Jazz Pharma Bets $175 Million on This Massachusetts Biotech's Antibody-Drug Program

Published: Aug 29, 2017

Jazz Pharma Bets $175 Million on This Massachusetts Biotech's Antibody-Drug Program
August 29, 2017
By Alex Keown, BioSpace.com Breaking News Staff

DUBLIN – Jazz Pharmaceuticals is betting $175 million on a slate of antibody drug conjugates (ADC) in a $175 million deal with Massachusetts-based ImmunoGen.

Jazz and ImmunoGen entered into a development and commercialization collaboration and option agreement. The agreement gives Jazz Pharma exclusive and worldwide rights to opt into two early-stage, hematology-related ADC programs. Jazz also gains access to a third program that has yet to be designated. The specific programs include IMGN779, a CD33-targeted ADC for the treatment of acute myeloid leukemia (AML), currently in Phase I testing and IMGN632, a CD123-targeted ADC for hematological malignancies that is expected to enter clinical testing before the end of the year.

Antibody-drug conjugates are monoclonal antibodies linked to biologically active drugs that enhance the effectiveness of chemotherapeutic agents.

IMG779 is a candidate ImmunoGen Chief Executive Officer Mark Enyedy is excited about. In an interview with BioSpace earlier this year, Enyedy said IMG779 is the first ADC to utilize one of ImmunoGen’s new family of indolino-benzodiazepine cancer-killing agents, which the company calls IGNs. IMGN779 contains a CD33-targeting antibody—enabling it to bind to AML cells—with a cancer-killing agent. Enyedy said it’s a new spin on a small molecule that can disrupt the DNA.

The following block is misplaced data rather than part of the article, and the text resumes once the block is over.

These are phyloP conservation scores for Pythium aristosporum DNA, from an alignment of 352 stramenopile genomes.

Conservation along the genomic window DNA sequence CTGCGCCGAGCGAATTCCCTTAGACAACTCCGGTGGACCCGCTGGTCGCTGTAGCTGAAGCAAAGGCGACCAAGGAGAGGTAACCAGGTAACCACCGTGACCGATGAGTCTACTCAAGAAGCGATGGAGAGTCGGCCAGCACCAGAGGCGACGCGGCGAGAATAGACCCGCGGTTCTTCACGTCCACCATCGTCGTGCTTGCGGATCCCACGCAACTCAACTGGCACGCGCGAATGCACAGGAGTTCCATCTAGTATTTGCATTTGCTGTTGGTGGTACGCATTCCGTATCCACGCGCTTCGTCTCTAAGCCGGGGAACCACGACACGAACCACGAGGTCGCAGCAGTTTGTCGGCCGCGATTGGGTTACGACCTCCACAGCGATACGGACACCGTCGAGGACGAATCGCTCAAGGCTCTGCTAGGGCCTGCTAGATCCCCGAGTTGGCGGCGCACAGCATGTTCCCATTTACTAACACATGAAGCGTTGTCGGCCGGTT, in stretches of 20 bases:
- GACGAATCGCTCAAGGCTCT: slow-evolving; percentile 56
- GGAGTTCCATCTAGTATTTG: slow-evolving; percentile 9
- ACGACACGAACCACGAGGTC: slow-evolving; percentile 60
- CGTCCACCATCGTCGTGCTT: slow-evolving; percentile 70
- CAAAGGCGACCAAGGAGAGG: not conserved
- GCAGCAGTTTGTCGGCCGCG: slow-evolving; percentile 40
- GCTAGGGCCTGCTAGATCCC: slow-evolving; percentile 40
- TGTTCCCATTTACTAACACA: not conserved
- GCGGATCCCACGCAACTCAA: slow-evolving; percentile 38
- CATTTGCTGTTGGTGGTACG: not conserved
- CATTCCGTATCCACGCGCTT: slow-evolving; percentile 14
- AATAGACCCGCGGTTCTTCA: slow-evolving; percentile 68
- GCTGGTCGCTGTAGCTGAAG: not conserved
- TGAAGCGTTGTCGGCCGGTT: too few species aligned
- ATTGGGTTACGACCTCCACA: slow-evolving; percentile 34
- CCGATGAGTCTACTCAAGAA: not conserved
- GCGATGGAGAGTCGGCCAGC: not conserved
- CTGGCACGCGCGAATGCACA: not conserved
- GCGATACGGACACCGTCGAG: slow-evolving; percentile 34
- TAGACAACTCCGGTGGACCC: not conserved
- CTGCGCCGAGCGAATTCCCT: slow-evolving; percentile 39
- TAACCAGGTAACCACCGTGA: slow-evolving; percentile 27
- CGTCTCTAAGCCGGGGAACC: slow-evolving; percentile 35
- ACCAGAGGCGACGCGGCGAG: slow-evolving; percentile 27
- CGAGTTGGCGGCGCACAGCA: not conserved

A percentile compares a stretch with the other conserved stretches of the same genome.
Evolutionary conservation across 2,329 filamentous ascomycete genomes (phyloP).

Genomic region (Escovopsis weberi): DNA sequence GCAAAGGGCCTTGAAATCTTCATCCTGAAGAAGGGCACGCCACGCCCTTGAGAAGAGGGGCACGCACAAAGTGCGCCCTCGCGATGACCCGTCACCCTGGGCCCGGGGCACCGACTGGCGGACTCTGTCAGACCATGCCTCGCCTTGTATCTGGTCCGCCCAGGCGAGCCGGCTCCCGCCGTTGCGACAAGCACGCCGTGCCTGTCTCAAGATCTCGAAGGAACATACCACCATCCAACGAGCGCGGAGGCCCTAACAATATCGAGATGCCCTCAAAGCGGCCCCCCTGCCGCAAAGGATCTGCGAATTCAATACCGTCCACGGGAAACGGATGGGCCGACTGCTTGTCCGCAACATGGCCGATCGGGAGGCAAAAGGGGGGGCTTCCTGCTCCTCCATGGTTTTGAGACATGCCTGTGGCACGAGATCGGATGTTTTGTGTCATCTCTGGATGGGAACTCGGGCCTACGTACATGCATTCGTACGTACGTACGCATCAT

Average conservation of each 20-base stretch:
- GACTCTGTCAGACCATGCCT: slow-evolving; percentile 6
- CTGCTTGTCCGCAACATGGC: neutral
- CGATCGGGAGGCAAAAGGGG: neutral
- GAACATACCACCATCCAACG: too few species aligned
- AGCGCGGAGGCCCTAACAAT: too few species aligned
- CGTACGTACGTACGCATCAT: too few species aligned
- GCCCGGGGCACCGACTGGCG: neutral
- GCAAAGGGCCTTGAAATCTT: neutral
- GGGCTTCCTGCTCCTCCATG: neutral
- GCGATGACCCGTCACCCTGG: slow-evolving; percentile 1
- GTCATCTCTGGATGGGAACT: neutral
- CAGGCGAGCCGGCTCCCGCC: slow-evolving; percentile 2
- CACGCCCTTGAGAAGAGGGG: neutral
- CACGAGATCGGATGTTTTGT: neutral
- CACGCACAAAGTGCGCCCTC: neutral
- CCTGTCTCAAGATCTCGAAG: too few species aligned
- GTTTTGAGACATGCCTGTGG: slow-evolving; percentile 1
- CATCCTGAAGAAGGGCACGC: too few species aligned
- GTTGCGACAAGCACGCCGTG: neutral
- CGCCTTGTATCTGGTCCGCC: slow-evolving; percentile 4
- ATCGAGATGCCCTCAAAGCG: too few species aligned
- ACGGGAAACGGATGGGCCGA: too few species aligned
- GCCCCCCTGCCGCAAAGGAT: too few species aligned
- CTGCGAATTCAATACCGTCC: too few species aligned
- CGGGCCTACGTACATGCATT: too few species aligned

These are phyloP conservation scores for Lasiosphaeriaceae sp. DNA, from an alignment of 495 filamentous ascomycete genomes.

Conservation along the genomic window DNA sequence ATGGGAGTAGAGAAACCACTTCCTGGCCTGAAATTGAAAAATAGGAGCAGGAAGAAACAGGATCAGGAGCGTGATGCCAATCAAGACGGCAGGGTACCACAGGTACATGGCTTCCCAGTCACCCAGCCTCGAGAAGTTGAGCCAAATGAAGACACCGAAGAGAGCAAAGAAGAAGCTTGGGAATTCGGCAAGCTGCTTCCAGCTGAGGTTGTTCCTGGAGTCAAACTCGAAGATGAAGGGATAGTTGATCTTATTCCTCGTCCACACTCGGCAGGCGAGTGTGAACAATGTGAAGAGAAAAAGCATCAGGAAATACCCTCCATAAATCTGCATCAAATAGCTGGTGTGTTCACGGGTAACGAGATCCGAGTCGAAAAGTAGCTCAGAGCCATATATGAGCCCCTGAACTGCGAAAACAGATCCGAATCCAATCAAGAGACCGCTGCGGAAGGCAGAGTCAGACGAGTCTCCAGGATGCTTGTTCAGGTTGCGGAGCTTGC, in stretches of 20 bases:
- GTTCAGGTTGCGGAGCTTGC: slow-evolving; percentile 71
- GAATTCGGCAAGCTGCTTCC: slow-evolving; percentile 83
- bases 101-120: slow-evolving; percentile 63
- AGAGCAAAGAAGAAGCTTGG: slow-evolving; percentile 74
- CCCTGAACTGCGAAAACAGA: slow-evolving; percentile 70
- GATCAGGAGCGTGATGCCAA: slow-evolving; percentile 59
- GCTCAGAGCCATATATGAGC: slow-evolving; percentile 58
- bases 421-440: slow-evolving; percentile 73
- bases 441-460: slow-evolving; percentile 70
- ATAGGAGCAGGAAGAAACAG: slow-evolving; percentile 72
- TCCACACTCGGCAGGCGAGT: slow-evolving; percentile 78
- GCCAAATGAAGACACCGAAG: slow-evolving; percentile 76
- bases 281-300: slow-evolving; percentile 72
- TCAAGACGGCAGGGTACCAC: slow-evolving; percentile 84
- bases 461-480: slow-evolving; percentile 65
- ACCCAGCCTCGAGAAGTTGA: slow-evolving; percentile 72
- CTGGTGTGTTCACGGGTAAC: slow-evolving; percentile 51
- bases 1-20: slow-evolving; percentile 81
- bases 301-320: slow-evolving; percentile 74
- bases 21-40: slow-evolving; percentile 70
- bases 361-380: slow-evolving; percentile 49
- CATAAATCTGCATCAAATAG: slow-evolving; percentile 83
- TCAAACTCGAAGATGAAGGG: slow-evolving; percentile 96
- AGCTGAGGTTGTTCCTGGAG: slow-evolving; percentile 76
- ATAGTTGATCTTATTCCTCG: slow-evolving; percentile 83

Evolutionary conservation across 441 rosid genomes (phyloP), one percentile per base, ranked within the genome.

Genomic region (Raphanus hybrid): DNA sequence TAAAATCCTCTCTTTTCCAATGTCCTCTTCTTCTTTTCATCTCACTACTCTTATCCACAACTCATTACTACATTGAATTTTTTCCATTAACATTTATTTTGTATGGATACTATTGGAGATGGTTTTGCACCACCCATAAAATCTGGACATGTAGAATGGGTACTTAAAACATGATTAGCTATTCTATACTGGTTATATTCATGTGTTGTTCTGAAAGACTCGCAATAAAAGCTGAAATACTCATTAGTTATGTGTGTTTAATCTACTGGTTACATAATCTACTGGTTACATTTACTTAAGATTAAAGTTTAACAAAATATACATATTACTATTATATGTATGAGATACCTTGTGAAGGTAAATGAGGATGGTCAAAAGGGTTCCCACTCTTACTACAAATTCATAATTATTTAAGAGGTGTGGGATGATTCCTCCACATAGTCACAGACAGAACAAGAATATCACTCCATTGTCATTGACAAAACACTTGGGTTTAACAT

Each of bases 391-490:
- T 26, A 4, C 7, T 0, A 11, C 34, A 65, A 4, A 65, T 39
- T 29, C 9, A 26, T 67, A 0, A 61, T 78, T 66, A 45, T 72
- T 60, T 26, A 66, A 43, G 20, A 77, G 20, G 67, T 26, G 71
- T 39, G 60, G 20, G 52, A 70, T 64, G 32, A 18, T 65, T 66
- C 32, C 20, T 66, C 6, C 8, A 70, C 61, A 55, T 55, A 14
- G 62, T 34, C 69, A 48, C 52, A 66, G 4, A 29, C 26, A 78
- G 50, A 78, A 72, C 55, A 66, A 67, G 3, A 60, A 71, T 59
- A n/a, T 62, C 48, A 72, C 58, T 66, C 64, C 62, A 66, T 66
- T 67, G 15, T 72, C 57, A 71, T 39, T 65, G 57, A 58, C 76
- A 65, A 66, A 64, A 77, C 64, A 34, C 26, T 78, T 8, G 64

For each program in which Jazz opts-in, it and ImmunoGen would share costs associated with developing and obtaining regulatory approvals of the applicable product in the United States and the European Union. Both companies will share development costs after an opt-in and ImmunoGen will have the rights to co-commercialize one of the products in the United States.

As part of the deal, Jazz will provide ImmunoGen with $75 million in upfront money and up to $100 million in additional research support, milestones and opt-in fees.

Under the terms of the agreement, ImmunoGen will be responsible for the development of the three ADC programs prior to any potential opt-in by Jazz. Following any opt-in, Jazz would be responsible for any further development as well as for potential regulatory submissions and commercialization.

Bruce Cozadd, chairman and CEO of Jazz Pharmaceuticals, said the investment into ImmunoGen’s product lines supports Jazz’s commitment to expand its hematology/oncology portfolio through the potential addition of multiple innovative antibody drug conjugates. Cozadd said Jazz is looking forward to the advancement of the ADC products and the possibly synergy of those compounds with Jazz’s pipeline products.

For Enyedy, the deal was a win-win for the company. He said the partnership with Jazz advances the company goal of accelerating development of its early-stage ADC assets. It also gives the company a global partner and provides ImmunoGen with substantial funding to support its ADC programs.

“Jazz has demonstrated the ability to bring innovative compounds to patients and will make an ideal partner to help develop and commercialize our novel ADC assets targeting AML, and more broadly, in the area of hematology/oncology. In addition, this partnership significantly strengthens our financial position and moves us closer to delivering upon our mission of bringing ADC therapies to patients,” Enyedy said in a statement.

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